Geographic Area of Cruise: Atlantic Ocean, SE US continental shelf ranging from Cape Hatteras, NC (35°30’ N, 75°19’W) to St. Lucie Inlet, FL (27°00’N, 75°59’W)
Date: August 19, 2019
This video is a collection of fish trap camera footage recorded during my NOAA Teacher at Sea adventure aboard NOAA Ship Pisces. Very special thanks to the NOAA science team: Zeb Schobernd – chief scientist and especially Mike Bollinger and Brad Teer – camera and gear experts.
I know that I have already talked about how much science and technology there is on board, but I am amazed again and again by not only the quantity of it, but also the quality of it. I am also impressed by the specialized education and training that the scientists and rest of the crew have in their designed roles on this ship. They know how to utilize and make sense of it all. I keep trying to understand some of basics, but often I just find myself standing in the back of the room, taking it all in.
We brought in our first haul on Monday. I was given an orientation of each station, put on my fish gear, and got to work. I was shown how to identify the males from the females and shown how to find the fork length of the fish. Finally, I also practiced removing the otoliths from the fish. I finally felt like I was being useful.
I woke up on Tuesday (6/13) to start my 4:00 am shift. After some coffee and a blueberry muffin, I headed down to the “Chem lab.” We had arrived at the Islands of the Four Mountains in the night and were now heading back to start on the transect lines. The scientists had just dropped down the Drop Camera to get an idea of what was happening on the ocean floor. The camera went down to 220 meters to get an idea of what was happening down there. The video images that were being transmitted were mind-blowing. Though it was black and white footage, the resolution had great detail. We were able to see the bottom of the ocean floor and what was hanging out down there. The science crew was able to identity some fish and even some coral. One doesn’t really think of Alaska when one thinks of coral reefs. However, there are more species of coral in the Aleutians than in the Caribbean. That’s a strange thought. According to the World Wildlife Fund, there are 50 species of coral in the Caribbean. Scientists believe that there are up to 100 species of coral in the coral gardens of Alaska that are 300 to 5,000 feet below the surface.
Monday, June 12
We have been making progress in getting to the Island of Four Mountains. We should be arriving around noon. At this point the scientists have still been getting everything ready for the first haul. The crew has been working hard to fine-tune the equipment ready for data gathering. I have been sitting in “The Cave” at various times, while they have been working around the clock, brainstorming, trouble-shooting, and sharing their in-depth knowledge with each other (and at times, even with me).
In the afternoon, I was asked to help a member of the Survey Crew sew a shark sling. I was not sure what that entailed, but was willing to help in any way possible. When I found Meredith, she was in the middle of sewing straps onto the shark sling. Ethan and I stepped in to help and spent the rest of the afternoon sewing the sling. The sling is intended to safely return any sharks that we catch (assuming we catch any) back to the water.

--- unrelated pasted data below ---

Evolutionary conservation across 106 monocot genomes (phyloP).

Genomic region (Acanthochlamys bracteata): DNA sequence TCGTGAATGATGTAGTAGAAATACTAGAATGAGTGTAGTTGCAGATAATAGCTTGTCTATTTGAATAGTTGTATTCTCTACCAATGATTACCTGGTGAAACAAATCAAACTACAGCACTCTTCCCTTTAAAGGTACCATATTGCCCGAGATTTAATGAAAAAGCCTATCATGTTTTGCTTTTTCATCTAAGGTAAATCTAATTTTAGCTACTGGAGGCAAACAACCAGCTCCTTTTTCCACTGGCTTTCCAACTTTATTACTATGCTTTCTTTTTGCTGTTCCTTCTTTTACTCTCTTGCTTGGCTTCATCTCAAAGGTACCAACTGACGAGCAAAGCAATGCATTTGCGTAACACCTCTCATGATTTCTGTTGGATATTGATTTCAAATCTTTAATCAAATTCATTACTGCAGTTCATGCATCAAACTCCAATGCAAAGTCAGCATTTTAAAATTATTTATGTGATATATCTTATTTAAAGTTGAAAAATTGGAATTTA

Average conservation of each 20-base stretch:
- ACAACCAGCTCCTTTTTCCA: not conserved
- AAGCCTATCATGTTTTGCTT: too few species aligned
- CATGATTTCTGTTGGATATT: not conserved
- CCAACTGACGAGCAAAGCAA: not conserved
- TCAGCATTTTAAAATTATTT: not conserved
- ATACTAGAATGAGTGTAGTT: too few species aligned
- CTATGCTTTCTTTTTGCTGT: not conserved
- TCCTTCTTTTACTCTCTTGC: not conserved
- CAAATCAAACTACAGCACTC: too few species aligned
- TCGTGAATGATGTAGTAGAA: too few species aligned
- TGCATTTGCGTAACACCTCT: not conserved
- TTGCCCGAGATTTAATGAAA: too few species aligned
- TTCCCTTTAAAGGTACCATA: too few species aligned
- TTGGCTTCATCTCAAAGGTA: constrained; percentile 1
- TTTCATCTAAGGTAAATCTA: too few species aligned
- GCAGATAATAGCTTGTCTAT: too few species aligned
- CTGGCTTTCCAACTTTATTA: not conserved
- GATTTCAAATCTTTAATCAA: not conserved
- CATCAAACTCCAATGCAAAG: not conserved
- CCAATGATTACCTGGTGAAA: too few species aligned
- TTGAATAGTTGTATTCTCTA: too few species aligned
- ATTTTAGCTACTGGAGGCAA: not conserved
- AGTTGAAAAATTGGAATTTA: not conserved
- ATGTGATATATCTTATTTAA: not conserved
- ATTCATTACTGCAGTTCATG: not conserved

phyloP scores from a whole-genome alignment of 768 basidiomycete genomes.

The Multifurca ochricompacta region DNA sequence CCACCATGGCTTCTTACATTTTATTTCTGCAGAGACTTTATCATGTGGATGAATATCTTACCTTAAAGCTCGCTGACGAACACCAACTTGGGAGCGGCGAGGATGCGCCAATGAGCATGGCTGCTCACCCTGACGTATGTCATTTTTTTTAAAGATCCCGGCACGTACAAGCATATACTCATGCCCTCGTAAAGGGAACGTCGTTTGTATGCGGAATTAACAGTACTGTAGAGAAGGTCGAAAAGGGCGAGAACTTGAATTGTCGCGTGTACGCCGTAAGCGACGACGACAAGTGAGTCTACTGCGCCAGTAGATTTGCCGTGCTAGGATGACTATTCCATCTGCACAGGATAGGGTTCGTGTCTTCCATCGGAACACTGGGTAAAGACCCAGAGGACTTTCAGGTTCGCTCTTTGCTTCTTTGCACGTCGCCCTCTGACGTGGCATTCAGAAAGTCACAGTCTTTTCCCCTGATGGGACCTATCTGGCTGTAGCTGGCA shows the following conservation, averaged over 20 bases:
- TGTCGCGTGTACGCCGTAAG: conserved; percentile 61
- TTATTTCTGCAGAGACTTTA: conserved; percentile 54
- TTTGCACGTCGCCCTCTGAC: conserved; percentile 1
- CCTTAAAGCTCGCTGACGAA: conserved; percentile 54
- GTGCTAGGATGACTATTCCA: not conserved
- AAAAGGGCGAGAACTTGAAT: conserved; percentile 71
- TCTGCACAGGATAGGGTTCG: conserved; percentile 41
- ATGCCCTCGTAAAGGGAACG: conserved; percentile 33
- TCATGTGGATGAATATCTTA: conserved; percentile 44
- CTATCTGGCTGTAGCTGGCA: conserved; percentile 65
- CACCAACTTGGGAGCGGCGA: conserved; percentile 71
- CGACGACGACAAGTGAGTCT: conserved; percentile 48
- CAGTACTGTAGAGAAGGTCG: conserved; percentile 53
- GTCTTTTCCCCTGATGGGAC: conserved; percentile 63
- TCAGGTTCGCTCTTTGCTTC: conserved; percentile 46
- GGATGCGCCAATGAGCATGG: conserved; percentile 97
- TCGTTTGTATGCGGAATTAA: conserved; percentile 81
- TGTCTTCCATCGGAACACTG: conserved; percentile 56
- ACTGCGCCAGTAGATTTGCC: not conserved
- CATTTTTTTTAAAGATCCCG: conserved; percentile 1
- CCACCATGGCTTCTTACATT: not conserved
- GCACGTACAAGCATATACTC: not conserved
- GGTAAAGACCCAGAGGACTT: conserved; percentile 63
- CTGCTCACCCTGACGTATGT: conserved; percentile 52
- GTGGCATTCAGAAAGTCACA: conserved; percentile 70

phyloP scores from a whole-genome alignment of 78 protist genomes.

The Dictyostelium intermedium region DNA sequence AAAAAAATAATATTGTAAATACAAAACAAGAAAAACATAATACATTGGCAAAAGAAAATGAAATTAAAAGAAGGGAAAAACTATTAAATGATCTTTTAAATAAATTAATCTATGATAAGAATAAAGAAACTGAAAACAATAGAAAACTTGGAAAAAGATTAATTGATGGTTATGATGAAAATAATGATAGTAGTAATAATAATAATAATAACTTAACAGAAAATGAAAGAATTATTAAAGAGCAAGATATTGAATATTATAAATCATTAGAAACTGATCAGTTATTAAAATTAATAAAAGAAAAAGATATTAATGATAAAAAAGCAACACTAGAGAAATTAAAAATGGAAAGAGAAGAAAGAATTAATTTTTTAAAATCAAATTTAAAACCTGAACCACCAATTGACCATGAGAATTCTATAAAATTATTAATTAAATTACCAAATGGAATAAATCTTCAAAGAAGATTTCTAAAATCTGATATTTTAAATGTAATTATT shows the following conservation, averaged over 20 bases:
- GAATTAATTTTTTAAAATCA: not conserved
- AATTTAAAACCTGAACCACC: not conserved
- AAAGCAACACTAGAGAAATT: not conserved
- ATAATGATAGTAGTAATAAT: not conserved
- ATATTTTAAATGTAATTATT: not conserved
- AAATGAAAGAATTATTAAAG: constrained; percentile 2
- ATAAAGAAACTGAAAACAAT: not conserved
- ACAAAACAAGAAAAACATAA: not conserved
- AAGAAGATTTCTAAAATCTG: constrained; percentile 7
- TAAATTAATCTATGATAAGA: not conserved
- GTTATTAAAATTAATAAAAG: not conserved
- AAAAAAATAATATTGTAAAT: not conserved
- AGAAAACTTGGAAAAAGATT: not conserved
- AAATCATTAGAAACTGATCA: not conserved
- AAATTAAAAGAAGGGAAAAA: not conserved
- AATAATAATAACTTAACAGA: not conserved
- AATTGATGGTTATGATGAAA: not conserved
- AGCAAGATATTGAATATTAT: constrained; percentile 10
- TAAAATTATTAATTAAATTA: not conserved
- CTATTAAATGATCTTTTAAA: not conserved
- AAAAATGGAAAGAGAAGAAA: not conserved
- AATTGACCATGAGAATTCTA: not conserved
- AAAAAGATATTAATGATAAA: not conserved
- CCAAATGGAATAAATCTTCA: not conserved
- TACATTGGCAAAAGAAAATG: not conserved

Tuesday, June 13
I woke up at 3am, grabbed a coffee and then made my way down to the Chem Lab. After downloading the footage from the DropCam and getting a few still pictures, we started identifying what we saw. Using identification key, we were able to identify the fish and some coral. We saw what we thought was an anemone. We spent about and hour to an hour and a half trying to identify the species. We had no luck. Finally, Abigail, with her scientific wisdom, decided to look into the coral species a bit deeper. And then, AHA!, there it was. It turned out to be a coral, rather than an anemone. It was a great moment to reflect on. It was a reminder that, even in science, there is a bit of trial and error involved. I have also observed that the science, actually everyone else on the ship, is always prepared to “trouble shoot” situations. In the moments where I have been observing in the back of the room, I have been able to take in many of the subtleties that take place on a research vessel like this. Here are some things that I have noticed.
1) Things will go wrong, 2) They always take longer than expected to fix, 3) Sometimes there are things that we don’t know (and that’s ok!) 4) Patience is important, 5) Tolerance is even more important, and 6) Clear communication is probably the most important of all. These have been good observations and reminders for me to apply in my own life.
Animals (And Other Cool Things) Seen Today
I feel very fortunate that I had a chance to participate in the DropCam process. We were able to identify:
Anthomastus mushroom coral
Did You Know?
In the NOAA Corps, an Ensign (ENS) is a junior commissioned officer. Ensigns are also part of the U.S. Navy, Coast Guard, and other maritime services. It is equivalent to a second lieutenant in the U.S. Army, the lowest commissioned officer, and ranking next below a lieutenant, junior grade.
Interview with ENS Caroline Wilkinson
What is your title aboard this ship?
I serve as a Junior Officer aboard the NOAA Ship Oscar Dyson.
How long have you been working with the NOAA Corps?
Since July 2015 when I entered Basic Officer Training Class (BOTC) at the Coast Guard Academy in New London, CT. We train there for 5 months before heading out to our respective ship assignments. I arrived on the Dyson in December of 2015 and have been here ever since.